If all goes well, control of the satellite will be handed from Boeing’s facilities in California to NASA’s White Sands Complex in New Mexico about three weeks after launch to begin on-orbit checkout.
“The government hasn’t accepted the spacecraft yet. All of the on-orbit testing (is done) from the White Sands Complex with a Boeing team to check the spacecraft out — the bus and the payload — to make sure all of our RF communications services are ready. About four months after launch, in January or so, we will look to schedule an On-Orbit Acceptance Review to review all of the data accumulated from the test program and determine, hopefully, that the government is in position to accept the spacecraft from Boeing. For the whole period to that point the spacecraft is Boeing’s responsibility,” Littmann said.
All of that testing will occur with the satellite parked over 150 degrees West longitude. Once NASA takes acceptance of the craft, the agency’s Space Network assumes ownership, performs its own one-month checkout and then repositions the asset, likely over the Atlantic Ocean Region, Littmann said.
The $408 million TDRS-M was built and launched with the sole purpose to extend the useful life of NASA’s constant communications infrastructure, supporting the astronauts around-the-clock aboard the International Space Station, supplying contact with the Hubble Space Telescope and transmitting the data from almost 40 science spacecraft studying Earth’s environment and space.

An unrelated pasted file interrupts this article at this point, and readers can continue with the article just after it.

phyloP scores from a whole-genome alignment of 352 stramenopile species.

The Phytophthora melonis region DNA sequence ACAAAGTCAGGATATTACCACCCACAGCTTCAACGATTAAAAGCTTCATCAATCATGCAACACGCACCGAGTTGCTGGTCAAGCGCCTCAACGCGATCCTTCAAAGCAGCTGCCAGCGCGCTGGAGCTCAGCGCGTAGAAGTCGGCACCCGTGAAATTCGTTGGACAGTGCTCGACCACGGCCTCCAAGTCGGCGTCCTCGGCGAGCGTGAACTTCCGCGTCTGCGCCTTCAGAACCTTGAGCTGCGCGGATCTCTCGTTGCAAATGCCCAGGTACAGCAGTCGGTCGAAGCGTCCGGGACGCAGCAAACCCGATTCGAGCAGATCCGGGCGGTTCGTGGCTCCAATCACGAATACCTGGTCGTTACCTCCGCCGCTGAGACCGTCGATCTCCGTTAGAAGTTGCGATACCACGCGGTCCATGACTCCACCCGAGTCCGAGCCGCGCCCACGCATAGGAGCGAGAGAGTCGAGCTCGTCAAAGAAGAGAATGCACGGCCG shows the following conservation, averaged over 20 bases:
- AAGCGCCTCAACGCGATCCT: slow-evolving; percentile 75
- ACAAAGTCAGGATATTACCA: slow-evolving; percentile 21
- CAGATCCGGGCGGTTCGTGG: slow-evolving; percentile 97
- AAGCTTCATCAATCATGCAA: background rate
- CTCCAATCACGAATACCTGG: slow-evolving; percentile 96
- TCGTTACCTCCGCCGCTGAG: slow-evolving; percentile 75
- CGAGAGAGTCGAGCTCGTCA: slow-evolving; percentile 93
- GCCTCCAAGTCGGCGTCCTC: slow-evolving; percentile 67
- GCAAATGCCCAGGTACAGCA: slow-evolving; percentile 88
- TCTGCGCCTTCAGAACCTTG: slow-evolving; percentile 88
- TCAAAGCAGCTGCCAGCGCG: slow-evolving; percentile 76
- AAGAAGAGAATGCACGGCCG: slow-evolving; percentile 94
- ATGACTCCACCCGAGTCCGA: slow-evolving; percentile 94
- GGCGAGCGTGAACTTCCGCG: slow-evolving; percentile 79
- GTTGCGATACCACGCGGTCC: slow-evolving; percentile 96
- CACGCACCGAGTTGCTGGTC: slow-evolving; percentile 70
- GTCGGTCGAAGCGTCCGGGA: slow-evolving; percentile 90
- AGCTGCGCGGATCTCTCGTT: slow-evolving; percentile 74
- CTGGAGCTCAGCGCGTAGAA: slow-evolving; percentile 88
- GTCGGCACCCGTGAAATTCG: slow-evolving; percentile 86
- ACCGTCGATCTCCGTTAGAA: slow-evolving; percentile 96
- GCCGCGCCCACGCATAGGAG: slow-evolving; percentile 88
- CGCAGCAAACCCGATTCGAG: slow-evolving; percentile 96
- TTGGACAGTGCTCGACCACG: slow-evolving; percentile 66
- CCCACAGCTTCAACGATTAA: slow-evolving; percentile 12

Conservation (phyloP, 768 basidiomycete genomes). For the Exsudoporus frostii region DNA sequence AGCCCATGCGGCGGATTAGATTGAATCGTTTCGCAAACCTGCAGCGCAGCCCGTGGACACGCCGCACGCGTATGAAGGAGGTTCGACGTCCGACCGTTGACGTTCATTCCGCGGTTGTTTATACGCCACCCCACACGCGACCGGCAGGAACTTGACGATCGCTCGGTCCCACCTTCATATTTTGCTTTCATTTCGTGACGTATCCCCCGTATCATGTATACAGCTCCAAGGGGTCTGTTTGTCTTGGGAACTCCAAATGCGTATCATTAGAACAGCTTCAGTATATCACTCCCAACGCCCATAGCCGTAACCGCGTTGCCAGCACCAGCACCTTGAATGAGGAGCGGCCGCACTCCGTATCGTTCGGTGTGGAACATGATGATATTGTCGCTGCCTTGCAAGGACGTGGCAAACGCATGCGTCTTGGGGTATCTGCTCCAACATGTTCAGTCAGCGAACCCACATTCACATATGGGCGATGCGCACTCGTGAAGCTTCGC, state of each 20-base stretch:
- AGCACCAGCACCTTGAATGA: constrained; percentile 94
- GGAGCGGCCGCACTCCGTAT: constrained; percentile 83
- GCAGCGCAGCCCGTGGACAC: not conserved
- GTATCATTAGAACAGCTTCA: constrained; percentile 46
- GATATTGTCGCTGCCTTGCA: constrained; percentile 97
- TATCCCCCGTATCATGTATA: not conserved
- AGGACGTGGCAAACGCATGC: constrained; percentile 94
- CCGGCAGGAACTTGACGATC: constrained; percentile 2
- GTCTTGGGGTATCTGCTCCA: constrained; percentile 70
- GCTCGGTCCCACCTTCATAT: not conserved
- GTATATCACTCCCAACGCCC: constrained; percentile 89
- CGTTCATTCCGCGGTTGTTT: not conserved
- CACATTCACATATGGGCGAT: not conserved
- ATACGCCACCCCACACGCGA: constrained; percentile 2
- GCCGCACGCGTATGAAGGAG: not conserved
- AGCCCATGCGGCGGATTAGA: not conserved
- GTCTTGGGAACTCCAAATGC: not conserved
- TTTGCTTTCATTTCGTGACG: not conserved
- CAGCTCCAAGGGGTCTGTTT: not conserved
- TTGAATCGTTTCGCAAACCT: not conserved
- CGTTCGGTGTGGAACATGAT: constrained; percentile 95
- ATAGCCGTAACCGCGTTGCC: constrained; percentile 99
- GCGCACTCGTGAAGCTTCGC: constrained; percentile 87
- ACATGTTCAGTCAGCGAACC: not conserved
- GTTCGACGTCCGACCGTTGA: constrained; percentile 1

“The (TDRS-M) spacecraft continues our ability to provide a data path for communications and tracking services from all of the different users out there in orbit today from human spaceflight component of NASA to robotic missions,” Littmann said.
Credit: NASA/Scientific Visualization Studio
Looking down from the vantage point of geosynchronous orbit, the TDRS network receives signals from vehicles like the space station flying at a mere 250 miles above Earth and routes the telemetry, voice, video and science information to a dedicated ground terminal for delivery to Houston.
No matter where the space station is located at any given moment, TDRS has the outpost in sight for the two-way communications.
“It works really well…We are almost spoiled now with how much communication we have. It really makes the science output and the ability to operate space station as miraculous as it is,” said astronaut Stephen Bowen.